Brazilian President Dilma Rousseff vows to fight impeachment

Dilma Rousseff fights to stay in power
Dilma Rousseff fights to stay in power

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Story highlights

  • Brazilian President Dilma Rousseff slams the impeachment process
  • "Today, above all, I feel injustice," she says after lawmakers voted to impeach her
  • She isn't on trial yet, but she could be soon

Brasilia, Brazil (CNN)A defiant Brazilian President Dilma Rousseff vowed to stand her ground Monday, a day after the country's lower house passed a motion to impeach her.

"I will fight, like I have always done in my life. ... I am sure that we will have the opportunity to defend ourselves in the Senate," she told reporters.
    But Rousseff slammed the impeachment process against her as unjust, comparing it to a coup.
    "Today, above all, I feel injustice," she said.
    Rousseff, who became Brazil's first female President when she was elected in 2010, isn't on trial yet. But she could be soon.
    The impeachment motion will next go to the country's Senate. If a majority approves it there, Rousseff will have to step down for 180 days to defend herself in an impeachment trial.
    That means Rousseff could be suspended as early as May. That would be about three months before the Summer Olympics kick off in Rio de Janeiro, an event that was supposed to showcase Brazil as a rising power on the global stage.

    'I was treated like no one else'

    Rousseff is accused of breaking budgetary laws by borrowing from state banks to cover a shortfall in Brazil's deficit and pay for popular social programs.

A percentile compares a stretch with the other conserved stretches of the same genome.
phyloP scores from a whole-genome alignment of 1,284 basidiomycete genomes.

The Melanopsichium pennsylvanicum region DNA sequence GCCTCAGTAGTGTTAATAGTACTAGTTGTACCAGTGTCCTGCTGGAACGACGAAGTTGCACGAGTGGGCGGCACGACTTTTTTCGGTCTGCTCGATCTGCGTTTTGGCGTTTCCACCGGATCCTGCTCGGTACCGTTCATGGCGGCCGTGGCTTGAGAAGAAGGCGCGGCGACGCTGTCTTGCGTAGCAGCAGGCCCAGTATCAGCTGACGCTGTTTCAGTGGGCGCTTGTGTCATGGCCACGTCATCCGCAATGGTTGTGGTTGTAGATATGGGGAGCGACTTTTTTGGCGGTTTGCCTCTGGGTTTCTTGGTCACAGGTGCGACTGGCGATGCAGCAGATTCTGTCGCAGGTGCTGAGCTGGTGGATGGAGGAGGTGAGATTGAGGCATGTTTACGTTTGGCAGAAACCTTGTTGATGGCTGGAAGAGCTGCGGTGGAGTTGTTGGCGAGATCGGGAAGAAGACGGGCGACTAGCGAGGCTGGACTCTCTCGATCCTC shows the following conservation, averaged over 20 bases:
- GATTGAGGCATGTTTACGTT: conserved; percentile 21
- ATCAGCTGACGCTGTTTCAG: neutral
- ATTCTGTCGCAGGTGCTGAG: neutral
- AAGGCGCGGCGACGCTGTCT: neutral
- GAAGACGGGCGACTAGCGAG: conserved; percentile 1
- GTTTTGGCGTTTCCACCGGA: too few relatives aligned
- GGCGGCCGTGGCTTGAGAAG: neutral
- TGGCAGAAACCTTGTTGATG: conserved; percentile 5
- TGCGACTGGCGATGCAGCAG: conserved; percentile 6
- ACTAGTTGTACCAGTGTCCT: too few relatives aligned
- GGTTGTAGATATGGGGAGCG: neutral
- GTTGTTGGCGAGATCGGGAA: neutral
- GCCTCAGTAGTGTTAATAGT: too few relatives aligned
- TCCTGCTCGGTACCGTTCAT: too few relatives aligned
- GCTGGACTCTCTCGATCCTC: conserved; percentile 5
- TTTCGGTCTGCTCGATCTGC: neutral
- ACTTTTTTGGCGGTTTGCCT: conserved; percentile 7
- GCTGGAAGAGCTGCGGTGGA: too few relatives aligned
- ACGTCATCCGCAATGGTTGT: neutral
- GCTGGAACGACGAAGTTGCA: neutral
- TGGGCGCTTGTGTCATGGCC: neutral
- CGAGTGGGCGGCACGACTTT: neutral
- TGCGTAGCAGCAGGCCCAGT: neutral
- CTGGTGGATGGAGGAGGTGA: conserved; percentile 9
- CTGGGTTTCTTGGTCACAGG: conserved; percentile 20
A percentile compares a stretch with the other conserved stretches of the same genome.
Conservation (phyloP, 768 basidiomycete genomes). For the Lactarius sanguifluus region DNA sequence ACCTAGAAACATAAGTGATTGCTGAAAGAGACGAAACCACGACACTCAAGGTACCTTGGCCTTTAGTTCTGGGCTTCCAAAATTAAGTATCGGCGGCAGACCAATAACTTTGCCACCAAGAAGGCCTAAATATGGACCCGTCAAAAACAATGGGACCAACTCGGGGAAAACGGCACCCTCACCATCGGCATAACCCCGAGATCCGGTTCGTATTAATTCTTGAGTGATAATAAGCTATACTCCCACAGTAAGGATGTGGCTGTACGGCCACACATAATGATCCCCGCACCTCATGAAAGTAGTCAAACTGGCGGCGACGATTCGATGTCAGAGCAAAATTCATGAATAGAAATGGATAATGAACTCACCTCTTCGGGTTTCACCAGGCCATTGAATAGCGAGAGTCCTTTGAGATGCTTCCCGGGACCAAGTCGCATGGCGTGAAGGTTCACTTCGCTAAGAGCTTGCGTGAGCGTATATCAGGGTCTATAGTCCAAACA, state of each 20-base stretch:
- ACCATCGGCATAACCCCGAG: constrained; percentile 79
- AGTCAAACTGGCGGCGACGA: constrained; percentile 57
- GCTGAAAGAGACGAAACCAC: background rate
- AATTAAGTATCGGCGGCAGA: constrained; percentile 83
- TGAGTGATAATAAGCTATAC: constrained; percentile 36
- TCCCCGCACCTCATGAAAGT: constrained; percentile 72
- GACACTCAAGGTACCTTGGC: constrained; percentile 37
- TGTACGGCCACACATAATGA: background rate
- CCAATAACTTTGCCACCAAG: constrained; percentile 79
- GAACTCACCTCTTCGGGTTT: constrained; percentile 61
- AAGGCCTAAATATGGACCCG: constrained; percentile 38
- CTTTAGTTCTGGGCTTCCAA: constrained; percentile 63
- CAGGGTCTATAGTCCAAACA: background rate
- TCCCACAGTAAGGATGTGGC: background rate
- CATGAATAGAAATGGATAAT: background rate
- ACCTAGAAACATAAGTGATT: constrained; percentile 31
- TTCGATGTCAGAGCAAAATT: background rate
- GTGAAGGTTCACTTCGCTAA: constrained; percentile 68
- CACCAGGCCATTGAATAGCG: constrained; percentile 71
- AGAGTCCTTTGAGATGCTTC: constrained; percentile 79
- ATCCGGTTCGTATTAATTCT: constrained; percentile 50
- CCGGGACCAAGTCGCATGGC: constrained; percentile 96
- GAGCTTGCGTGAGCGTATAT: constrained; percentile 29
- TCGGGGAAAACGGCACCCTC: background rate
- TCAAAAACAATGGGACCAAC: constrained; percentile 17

She told reporters Monday that other leaders have done the same thing.
    "The acts that they accuse me of, they were practiced by other presidents of the republic before me. And it wasn't characterized as being illegal acts or criminal acts. They were considered legal," she said. "Therefore, when I feel injustice, it's because, with me, I was treated like no one else was treated."
    An analysis by the Folha de Sao Paulo newspaper, citing figures from the country's central bank, alleges that Rousseff took the practice much further than her predecessors.
    Rousseff stressed Monday that she hadn't enriched herself in the process, noting that some of her accusers themselves have been accused of hiding money in foreign bank accounts.

    Timing is key

    Rousseff's comments Monday echo early remarks she's made about her possible impeachment. But the timing is key.
    They were her first public statements since Sunday's contentious vote. And they were another sign that she has no plan to back down.
    Rousseff, who was tortured during her country's military dictatorship, said the impeachment process was similarly unjust. And she said she would draw upon the same strength that helped her in the past to face her critics now.
    "In a certain way, I am having my dreams tortured now," she said. "Now, they will not kill the hope in me. Because I know that democracy is always the right way."